Correlation and Causation – A Statistical Discussion

Correlation and causation between two or more variables are more spoken than understood. We have all heard the phrase, “correlation does not imply causation.” But what does this mean statistically, and how are the two connected to and separated from each other? Let’s find out.

In the world of statistics, two or more variables are said to be correlated if the change in the value of one (increase or decrease) changes the value of the other variables, even if in the opposite direction. A salient example would be the variables ‘income’ and ‘work hours.’ As the number of work hours increases for a person, the income earned becomes higher as they get paid more. Hence we can safely say that these variables are correlated. On the other hand, if we consider the prices of products and buying power, as costs increase, a person’s purchasing power decreases since he cannot afford those products anymore. These two variables are correlated as well, albeit inversely.

Correlation is expressed as a number in statistics and describes the direction and size of the relationship between two or more variables. However, where correlation differs from causation is the fact that even though the values of two variables change in relation to each other, the change in one does not necessarily cause the change in the other.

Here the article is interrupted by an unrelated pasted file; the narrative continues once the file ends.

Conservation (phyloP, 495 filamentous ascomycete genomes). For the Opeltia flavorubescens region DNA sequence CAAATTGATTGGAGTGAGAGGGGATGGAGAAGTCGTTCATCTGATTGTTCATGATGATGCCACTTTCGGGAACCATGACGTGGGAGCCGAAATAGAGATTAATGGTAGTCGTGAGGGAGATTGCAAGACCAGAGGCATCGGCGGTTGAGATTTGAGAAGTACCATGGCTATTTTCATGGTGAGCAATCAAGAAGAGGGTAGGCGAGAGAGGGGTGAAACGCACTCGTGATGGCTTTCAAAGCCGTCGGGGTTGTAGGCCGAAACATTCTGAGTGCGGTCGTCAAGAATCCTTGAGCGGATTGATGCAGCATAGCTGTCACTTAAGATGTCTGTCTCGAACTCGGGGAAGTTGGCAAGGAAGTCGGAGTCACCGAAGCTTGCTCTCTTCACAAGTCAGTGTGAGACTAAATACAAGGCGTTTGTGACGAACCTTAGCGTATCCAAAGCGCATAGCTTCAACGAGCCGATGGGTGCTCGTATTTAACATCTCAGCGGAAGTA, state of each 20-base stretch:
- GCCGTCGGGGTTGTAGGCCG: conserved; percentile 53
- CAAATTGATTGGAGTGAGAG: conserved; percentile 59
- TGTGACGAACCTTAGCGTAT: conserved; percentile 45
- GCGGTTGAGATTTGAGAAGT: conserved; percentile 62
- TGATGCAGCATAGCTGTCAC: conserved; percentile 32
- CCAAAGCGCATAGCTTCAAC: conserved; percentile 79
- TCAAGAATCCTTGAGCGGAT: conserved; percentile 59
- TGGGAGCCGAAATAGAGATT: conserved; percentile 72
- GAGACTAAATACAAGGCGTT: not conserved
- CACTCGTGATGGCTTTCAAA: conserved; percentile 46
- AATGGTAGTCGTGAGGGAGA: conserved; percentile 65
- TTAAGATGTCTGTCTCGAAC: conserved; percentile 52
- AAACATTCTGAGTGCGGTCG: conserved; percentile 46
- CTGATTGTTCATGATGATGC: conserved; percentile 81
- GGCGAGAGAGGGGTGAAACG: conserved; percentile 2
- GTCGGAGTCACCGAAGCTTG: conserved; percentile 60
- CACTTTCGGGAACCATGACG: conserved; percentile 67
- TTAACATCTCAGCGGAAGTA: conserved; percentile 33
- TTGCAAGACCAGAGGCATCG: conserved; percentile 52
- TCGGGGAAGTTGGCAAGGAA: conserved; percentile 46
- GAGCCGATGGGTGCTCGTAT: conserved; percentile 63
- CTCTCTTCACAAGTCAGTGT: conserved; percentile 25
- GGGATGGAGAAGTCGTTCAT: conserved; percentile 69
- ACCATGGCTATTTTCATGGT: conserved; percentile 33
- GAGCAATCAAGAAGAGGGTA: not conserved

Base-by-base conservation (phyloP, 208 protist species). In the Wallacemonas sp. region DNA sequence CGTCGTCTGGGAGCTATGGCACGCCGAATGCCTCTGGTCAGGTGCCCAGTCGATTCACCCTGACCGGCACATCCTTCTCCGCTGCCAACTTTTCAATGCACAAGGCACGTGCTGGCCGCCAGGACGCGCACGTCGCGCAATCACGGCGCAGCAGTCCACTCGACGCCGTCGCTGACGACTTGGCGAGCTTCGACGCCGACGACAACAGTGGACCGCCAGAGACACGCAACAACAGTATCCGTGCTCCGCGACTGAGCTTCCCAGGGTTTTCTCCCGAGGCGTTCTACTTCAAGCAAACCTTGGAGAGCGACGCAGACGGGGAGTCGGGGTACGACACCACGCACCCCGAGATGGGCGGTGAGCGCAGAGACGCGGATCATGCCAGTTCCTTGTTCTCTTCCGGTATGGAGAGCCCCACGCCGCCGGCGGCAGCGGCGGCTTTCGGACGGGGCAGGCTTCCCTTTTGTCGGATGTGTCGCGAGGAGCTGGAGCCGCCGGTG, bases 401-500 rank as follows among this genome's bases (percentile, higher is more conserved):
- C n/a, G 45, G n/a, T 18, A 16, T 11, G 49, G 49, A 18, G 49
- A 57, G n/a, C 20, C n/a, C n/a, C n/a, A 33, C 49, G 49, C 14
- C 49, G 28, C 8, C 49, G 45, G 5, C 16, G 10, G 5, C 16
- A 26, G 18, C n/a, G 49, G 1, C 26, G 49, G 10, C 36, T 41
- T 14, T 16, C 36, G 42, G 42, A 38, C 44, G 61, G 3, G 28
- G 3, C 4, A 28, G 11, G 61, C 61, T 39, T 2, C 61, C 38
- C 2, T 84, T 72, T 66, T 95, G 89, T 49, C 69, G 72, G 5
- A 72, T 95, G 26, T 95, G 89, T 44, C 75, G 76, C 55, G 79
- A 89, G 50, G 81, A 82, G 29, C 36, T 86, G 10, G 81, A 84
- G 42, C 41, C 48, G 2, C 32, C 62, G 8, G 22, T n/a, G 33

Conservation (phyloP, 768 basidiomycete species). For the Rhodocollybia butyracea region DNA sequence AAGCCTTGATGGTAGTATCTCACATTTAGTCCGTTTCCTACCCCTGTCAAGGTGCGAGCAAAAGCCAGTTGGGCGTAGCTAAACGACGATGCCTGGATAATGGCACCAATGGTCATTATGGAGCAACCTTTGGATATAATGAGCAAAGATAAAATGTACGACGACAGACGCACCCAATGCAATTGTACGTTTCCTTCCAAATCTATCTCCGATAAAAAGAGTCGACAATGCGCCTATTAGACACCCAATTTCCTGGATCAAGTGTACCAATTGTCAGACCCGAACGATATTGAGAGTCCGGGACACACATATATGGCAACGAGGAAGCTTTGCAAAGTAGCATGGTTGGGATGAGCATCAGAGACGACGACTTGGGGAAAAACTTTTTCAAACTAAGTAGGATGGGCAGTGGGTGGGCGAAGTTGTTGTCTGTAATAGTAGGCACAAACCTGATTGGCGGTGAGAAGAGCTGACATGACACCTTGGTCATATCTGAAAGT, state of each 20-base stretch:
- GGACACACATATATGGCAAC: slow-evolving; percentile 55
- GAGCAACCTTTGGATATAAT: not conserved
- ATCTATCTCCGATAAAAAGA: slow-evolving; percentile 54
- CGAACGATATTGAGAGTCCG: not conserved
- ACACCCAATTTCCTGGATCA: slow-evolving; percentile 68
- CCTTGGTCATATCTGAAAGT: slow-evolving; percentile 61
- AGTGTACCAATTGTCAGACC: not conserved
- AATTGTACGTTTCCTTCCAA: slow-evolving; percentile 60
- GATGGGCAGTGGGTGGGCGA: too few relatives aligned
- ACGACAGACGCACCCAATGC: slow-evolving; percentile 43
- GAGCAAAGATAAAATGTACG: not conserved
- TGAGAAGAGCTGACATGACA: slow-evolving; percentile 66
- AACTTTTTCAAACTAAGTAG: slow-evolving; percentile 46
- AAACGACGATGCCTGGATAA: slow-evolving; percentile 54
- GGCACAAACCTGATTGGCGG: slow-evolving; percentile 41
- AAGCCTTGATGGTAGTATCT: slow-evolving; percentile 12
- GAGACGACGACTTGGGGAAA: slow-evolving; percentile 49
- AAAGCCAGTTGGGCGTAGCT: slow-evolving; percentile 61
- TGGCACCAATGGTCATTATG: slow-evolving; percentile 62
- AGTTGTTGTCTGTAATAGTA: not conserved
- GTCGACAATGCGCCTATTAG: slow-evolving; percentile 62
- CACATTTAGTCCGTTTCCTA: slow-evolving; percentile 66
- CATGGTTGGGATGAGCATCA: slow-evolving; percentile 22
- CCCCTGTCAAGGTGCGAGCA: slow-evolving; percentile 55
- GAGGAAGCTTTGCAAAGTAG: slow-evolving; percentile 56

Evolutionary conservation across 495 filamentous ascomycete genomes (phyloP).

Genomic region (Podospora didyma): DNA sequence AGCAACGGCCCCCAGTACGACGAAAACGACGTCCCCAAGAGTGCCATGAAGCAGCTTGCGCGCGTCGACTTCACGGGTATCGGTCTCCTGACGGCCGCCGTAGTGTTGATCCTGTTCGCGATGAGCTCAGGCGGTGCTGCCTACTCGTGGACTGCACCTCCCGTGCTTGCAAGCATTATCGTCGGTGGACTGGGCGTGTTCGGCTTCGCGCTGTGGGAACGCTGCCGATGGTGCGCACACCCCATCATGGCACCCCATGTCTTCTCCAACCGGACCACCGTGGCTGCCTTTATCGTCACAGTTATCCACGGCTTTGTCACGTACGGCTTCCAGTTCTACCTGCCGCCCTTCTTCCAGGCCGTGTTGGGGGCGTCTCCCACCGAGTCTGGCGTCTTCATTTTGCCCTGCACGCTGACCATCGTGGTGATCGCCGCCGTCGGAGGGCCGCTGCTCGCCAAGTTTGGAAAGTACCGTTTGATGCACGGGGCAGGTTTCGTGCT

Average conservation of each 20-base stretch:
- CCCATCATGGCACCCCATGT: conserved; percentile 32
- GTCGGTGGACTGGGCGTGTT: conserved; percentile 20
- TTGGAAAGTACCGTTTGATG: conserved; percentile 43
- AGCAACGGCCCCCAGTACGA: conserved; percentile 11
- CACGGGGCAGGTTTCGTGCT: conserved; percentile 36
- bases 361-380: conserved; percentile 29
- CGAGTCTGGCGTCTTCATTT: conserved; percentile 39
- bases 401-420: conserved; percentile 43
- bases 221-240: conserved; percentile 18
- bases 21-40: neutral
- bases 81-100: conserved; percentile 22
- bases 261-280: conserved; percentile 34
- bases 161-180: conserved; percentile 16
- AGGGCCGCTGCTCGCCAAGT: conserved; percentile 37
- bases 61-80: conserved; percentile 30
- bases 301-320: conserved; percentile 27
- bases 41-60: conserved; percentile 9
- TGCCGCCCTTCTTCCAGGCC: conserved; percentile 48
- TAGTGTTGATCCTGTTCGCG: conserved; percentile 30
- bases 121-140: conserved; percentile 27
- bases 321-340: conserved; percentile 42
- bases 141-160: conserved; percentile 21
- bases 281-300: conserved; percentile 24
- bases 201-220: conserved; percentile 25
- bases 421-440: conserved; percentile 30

The causal relationship, expressed as cause and effect, requires one event or change to cause another change or event to occur. For simpler events, it is easy to identify the correct relationship between variables. For example, in an ACS Publication by Stephen Johnson, it was recognized that there was an interesting correlation between the number of fresh lemons imported from Mexico and the number of US highway fatalities. However, the movement or consumption of lemons did not cause deaths.

Why do we need to Differentiate between Causation and Correlation?